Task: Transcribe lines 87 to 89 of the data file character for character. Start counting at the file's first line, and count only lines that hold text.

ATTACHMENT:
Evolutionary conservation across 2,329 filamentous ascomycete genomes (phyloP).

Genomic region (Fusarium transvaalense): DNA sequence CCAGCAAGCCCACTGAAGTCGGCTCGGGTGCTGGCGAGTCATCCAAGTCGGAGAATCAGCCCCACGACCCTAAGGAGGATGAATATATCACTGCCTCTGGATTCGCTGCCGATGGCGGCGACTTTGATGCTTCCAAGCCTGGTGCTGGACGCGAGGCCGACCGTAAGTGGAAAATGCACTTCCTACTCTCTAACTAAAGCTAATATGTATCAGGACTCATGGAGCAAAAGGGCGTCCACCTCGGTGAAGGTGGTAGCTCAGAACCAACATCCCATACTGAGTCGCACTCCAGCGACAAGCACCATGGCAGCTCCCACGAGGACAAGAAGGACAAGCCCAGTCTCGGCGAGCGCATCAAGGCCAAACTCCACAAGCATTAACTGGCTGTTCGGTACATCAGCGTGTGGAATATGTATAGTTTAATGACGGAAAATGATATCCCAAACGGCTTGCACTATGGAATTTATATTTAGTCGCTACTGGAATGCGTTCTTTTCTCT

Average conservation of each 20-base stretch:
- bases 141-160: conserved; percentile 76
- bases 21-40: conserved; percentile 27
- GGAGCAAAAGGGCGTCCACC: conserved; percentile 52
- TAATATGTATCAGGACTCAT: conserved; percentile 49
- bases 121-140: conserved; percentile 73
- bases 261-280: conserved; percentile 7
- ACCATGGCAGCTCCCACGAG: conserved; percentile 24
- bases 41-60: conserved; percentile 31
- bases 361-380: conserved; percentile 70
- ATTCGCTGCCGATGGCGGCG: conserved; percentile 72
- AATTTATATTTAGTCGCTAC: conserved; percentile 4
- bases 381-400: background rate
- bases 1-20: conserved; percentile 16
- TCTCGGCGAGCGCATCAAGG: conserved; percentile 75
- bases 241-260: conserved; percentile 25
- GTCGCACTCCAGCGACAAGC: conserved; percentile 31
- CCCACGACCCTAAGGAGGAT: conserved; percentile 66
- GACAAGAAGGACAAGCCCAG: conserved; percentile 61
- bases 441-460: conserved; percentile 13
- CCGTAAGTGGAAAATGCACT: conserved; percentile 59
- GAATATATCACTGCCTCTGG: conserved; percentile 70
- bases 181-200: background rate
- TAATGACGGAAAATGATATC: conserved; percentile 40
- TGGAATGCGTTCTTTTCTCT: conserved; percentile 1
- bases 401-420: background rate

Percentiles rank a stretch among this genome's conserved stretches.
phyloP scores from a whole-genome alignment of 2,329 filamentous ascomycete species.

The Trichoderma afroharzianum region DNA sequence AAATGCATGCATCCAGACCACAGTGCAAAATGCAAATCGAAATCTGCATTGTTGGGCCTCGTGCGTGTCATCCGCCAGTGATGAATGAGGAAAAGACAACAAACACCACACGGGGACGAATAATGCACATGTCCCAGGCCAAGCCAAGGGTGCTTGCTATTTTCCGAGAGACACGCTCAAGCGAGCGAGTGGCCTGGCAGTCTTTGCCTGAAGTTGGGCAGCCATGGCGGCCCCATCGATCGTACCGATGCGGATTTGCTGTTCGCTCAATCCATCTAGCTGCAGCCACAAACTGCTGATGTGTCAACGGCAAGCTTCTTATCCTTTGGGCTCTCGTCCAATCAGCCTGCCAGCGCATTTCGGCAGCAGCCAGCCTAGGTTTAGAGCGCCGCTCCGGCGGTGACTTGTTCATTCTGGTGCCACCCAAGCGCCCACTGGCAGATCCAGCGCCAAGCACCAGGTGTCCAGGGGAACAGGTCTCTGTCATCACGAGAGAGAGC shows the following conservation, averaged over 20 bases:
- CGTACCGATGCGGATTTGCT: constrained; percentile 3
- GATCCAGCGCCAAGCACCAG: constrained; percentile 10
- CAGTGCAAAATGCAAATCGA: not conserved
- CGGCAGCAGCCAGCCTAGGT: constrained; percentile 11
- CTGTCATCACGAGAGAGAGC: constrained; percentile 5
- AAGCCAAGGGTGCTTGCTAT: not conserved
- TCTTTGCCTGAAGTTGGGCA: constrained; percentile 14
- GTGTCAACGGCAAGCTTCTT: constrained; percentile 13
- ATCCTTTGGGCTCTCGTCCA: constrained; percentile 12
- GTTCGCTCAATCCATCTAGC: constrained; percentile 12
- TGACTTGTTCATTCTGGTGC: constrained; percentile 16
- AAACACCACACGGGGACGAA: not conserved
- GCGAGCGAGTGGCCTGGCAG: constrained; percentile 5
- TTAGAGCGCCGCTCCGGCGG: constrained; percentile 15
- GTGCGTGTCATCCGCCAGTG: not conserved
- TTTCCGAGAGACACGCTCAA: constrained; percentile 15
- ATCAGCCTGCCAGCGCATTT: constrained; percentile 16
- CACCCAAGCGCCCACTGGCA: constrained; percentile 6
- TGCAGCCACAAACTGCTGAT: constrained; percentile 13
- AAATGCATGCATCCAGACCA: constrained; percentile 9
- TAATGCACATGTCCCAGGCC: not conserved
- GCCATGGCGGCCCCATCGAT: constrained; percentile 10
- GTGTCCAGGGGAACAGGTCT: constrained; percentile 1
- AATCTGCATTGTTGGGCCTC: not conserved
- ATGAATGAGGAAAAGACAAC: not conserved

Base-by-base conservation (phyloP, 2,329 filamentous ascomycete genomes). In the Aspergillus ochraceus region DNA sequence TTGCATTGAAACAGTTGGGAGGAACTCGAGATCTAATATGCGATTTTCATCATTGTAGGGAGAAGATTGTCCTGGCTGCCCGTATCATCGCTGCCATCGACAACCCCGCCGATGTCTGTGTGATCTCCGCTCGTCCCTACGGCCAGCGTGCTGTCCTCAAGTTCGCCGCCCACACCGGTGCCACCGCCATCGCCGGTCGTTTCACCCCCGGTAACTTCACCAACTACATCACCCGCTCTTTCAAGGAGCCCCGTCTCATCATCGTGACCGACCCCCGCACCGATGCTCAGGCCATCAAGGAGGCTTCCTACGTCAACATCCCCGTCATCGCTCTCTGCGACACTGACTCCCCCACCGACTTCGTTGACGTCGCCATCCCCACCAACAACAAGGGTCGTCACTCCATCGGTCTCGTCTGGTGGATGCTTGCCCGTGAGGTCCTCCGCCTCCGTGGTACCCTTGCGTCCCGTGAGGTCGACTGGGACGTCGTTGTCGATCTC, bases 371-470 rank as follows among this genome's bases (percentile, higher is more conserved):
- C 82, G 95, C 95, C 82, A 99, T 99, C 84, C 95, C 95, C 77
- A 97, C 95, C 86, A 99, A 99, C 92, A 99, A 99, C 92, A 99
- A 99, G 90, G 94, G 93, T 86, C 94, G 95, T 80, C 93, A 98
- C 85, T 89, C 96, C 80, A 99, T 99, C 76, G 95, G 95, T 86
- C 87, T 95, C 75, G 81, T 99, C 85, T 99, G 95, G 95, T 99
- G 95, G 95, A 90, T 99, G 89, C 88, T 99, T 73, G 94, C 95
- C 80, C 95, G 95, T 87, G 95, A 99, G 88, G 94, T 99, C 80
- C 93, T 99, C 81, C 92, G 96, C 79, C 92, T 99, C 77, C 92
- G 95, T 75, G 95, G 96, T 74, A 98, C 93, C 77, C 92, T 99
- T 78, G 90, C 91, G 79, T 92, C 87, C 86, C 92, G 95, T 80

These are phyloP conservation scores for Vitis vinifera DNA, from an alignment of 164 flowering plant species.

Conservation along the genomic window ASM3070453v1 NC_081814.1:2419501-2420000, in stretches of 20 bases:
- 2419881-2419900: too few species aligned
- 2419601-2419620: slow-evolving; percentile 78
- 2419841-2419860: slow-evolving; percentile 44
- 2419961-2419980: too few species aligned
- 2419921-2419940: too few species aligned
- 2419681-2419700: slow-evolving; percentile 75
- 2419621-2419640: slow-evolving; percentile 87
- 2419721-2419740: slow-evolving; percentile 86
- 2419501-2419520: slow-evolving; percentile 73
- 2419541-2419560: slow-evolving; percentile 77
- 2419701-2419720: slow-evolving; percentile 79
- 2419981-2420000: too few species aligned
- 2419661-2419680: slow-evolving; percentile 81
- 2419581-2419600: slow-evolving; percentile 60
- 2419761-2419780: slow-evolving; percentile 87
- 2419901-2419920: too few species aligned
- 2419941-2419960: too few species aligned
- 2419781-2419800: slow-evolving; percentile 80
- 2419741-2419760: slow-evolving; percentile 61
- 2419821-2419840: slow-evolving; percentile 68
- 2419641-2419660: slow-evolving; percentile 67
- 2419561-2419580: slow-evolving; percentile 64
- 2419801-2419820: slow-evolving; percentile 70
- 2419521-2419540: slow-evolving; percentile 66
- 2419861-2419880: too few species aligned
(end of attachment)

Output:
- 2419781-2419800: slow-evolving; percentile 80
- 2419741-2419760: slow-evolving; percentile 61
- 2419821-2419840: slow-evolving; percentile 68